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This week, scientists managed to modify human embryos to remove a genetic mutation which causes heart failure in young people. A mutation of the MYBPC3 gene causes hypertrophic cardiomyopathy, or HCM.

As noted in the study, HCM is “a myocardial disease characterized by left ventricular hypertrophy, myofibrillar disarray and myocardial stiffness; it has an estimated prevalence of 1:500 in adults and manifests clinically with heart failure. HCM is the commonest cause of sudden death in otherwise healthy young athletes. HCM, while not a uniformly fatal condition, has a tremendous impact on the lives of individuals, including physiological (heart failure and arrhythmias), psychological (limited activity and fear of sudden death), and genealogical concerns. MYBPC3 mutations account for approximately 40% of all genetic defects causing HCM and are also responsible for a large fraction of other inherited cardiomyopathies, including dilated cardiomyopathy and left ventricular non-compaction.”

Current strategies for treating HCM

At the moment, treatment options for HCM are limited to providing relief from symptoms, as opposed to addressing the genetic background of the disease. Therefore, it was decided to see if it could be possible to develop a new technique through which it might be possible to correct the possibility of the mutation being able to express itself.

The scientists first looked for a male carrying a single copy of the mutated MYBPC3 gene, before making embryos using eggs from healthy volunteers without the mutated gene. Half the embryos were found to carry the gene mutation, as expected. If these embryos were allowed to grow to full term, the child born would carry the faulty gene and as a result, inherit the HCM heart condition.

In order to achieve their goal, the scientists involved in this study employed a technique of ‘editing’ genes, known as Crispr-Cas9. When this was carried out at the same time as fertilization, the team managed to achieve 42 healthy embryos out of a total of 58. In other words, 72 percent of the embryos were free of the deadly mutation.

Schematic of MYBPC3∆GAGT gene targeting by injection of CRISPR–Cas9 into human zygotes at the S-phase of the cell cycle. MII oocytes were fertilized by sperm from a heterozygous patient with equal numbers of mutant and wild-type (WT) spermatozoa. CRISPR–Cas9 was then injected into one-cell zygotes. Embryos at the 4–8-cell stage were collected for genetic analysis. Injection during S-phase resulted in mosaic embryos consisting of non-targeted mutant, targeted NHEJ-repaired and targeted HDR-repaired blastomeres.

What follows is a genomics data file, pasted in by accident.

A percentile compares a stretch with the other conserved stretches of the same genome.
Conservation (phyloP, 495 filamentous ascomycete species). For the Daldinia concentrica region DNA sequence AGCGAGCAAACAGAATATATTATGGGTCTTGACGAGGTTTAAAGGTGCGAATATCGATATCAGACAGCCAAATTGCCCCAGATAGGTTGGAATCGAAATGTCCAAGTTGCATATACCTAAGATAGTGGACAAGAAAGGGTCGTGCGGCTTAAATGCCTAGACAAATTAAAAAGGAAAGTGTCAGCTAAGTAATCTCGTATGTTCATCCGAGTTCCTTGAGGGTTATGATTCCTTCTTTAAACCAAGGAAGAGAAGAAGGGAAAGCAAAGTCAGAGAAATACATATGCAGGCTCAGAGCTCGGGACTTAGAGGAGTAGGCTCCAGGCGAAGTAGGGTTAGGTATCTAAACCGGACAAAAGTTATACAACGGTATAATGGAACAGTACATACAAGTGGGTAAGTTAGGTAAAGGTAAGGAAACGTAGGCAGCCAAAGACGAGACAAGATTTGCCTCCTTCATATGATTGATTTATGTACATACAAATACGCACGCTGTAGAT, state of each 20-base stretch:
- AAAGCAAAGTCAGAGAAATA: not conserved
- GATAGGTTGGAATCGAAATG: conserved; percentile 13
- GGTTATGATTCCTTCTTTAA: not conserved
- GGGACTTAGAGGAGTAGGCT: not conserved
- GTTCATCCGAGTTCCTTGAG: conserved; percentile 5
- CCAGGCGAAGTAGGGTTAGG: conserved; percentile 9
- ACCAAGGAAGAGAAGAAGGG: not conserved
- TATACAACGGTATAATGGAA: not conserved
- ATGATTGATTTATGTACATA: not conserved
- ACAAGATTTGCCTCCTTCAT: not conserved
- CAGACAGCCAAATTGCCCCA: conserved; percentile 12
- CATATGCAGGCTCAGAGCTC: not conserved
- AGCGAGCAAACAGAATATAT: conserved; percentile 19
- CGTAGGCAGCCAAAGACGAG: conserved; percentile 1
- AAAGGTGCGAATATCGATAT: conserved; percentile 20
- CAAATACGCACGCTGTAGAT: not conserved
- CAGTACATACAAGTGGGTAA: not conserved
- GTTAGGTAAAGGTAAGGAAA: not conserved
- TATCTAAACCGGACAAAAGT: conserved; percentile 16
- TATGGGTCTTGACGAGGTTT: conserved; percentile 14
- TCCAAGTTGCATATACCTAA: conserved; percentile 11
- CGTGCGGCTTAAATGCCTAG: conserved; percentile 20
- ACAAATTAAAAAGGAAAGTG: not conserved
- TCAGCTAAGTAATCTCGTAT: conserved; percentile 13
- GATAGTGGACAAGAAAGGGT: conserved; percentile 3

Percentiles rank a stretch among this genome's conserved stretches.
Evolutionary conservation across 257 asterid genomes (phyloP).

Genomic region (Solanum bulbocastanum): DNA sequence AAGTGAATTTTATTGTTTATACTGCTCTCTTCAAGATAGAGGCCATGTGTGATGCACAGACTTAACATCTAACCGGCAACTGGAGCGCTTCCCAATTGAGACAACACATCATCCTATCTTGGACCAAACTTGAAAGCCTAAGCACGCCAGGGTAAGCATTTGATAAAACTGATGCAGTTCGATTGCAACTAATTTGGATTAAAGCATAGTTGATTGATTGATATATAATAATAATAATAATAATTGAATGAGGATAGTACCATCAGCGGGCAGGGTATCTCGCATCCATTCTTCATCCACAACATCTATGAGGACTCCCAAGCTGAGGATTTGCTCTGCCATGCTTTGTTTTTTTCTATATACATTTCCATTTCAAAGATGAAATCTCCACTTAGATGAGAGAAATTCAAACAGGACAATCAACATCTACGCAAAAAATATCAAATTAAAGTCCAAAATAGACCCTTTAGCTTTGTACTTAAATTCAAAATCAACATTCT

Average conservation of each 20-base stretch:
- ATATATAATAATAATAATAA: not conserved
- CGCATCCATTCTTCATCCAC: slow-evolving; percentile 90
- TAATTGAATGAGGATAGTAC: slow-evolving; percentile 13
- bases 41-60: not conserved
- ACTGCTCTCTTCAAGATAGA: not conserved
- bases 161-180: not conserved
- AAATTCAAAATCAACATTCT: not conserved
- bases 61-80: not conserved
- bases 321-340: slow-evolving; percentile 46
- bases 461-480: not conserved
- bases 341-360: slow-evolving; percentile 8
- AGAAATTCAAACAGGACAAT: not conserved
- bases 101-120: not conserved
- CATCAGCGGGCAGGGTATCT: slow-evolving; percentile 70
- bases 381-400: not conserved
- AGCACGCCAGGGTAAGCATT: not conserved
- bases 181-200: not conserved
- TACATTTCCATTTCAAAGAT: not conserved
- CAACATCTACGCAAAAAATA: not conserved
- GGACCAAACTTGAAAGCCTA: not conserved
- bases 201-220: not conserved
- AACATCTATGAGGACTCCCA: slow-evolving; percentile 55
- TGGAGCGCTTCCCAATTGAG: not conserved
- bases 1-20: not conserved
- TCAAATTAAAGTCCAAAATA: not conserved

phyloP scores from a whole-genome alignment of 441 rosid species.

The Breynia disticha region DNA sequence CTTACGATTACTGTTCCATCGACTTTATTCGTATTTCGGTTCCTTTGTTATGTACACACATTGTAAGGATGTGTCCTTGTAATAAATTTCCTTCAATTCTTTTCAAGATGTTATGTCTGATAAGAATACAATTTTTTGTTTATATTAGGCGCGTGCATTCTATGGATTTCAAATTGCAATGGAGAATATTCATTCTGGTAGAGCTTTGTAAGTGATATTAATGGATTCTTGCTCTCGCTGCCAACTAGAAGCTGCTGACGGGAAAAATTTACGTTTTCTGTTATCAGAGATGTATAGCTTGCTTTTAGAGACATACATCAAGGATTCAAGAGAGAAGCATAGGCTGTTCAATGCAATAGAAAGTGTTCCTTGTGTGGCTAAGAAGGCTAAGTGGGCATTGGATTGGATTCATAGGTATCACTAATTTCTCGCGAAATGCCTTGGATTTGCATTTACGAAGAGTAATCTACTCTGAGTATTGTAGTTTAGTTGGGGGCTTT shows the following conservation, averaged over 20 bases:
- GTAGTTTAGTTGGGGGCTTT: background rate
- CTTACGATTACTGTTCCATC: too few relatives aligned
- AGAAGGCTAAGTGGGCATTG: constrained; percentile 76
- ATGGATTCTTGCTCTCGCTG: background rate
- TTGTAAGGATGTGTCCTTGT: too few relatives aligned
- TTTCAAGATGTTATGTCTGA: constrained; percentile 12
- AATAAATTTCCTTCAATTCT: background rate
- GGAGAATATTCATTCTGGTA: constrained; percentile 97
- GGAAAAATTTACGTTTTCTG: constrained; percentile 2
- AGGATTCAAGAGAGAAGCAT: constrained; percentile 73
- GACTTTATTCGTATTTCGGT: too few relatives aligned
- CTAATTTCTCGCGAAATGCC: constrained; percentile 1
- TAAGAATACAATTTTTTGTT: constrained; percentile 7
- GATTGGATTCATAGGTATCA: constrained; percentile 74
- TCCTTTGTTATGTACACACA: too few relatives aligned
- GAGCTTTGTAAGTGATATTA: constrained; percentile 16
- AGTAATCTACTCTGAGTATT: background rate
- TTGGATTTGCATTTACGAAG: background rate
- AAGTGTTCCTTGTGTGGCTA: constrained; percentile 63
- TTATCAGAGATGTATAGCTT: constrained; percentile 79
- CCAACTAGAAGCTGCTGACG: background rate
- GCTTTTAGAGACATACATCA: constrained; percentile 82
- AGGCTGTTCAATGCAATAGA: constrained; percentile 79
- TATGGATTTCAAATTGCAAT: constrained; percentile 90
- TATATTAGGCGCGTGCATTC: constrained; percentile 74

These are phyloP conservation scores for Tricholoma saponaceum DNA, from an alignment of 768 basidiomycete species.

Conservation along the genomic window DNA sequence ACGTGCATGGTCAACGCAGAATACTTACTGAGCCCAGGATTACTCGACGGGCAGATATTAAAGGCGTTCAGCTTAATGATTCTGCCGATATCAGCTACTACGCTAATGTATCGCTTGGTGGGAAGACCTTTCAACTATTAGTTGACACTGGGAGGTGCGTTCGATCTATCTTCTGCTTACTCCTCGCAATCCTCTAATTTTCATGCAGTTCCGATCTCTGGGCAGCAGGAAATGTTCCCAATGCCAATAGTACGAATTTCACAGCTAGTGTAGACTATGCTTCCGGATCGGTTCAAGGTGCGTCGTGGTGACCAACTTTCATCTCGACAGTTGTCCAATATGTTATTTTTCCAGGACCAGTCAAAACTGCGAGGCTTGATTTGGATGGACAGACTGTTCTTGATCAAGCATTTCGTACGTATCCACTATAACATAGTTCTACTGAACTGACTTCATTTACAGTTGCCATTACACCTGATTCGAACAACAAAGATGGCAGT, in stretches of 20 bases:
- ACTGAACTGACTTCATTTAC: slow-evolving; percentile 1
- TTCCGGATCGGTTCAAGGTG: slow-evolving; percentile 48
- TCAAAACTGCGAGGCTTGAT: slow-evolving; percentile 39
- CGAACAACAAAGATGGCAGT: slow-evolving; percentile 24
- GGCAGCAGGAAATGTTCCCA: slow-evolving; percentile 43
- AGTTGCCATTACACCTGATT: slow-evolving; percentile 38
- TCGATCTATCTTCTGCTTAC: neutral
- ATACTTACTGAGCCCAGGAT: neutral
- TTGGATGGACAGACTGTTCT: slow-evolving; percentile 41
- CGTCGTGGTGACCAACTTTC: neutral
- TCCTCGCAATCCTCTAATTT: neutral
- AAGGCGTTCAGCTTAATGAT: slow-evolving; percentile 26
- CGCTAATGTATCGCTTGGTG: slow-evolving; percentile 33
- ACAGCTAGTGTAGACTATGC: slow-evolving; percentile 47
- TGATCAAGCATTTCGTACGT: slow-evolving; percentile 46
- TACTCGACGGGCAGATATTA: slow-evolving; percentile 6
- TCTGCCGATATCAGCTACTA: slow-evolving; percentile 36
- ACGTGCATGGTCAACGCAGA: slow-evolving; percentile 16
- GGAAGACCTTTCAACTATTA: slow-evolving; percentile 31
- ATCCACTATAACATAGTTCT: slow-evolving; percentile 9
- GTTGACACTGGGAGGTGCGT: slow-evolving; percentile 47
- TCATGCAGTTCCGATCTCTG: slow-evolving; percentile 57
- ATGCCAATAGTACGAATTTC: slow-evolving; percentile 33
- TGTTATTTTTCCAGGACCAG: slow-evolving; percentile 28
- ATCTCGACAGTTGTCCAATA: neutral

Schematic of MYBPC3∆GAGT gene targeting by injection of CRISPR–Cas9 into human zygotes at the S-phase of the cell cycle. MII oocytes were fertilized by sperm from a heterozygous patient with equal numbers of mutant and wild-type (WT) spermatozoa. CRISPR–Cas9 was then injected into one-cell zygotes. Embryos at the 4–8-cell stage were collected for genetic analysis. Injection during S-phase resulted in mosaic embryos consisting of non-targeted mutant, targeted NHEJ-repaired and targeted HDR-repaired blastomeres. (Nature)

Next steps

While this step forward for medical research definitely won’t result in any genetically modified babies, it does increase the potential for clinical trials on humans to be approved. The next step is to see whether or not the technique also works for mutations that are carried by the egg as opposed to the sperm. The paper, titled ‘Correction of a pathogenic gene mutation in human embryos’ was published online in the journal Nature, this week.

Many people worry about advances in gene editing such as these eventually being used to produce designer babies. Janet Rossant, a co-author of the US National Academy of Sciences report on gene editing, said it was a distant prospect. “We are still a long way from serious consideration of using gene editing to enhance traits in babies. We don’t understand the genetic basis of many of the human traits that might be targets for enhancement. Even if we did, a genetic alteration that enhanced one trait could have unexpected negative consequences on other traits, and this would be an inherited feature for the next generation. The NAS report came out strongly against any form of gene editing designed to simply enhance human potential.”

Despite this, this technique certainly shows the potential of gene editing and how the technique is becoming more advanced. As geneticist Richard Hynes said of the study: “This brings it closer to the clinic, but there’s still a lot of work to do.”

Top image: Monitor showing intra cytoplasmic sperm injection (ICSI) (Graphicstock)

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Emma Stenhouse, MSc

Emma qualified with a BSc (Hons) in Equine Science in 2003 and has had a passion for horses since a young age. She continued her academic career with an MSc in Applied Marine Science, gained in 2004. Emma’s main scientific focus was the navigational techniques of sea turtles and whether they use the acoustics of the surf-zone as a cue for nesting. She then worked for a sea turtle conservation project on the Pacific coast of Costa Rica before travelling to New Zealand where she worked as a Mari...Read More

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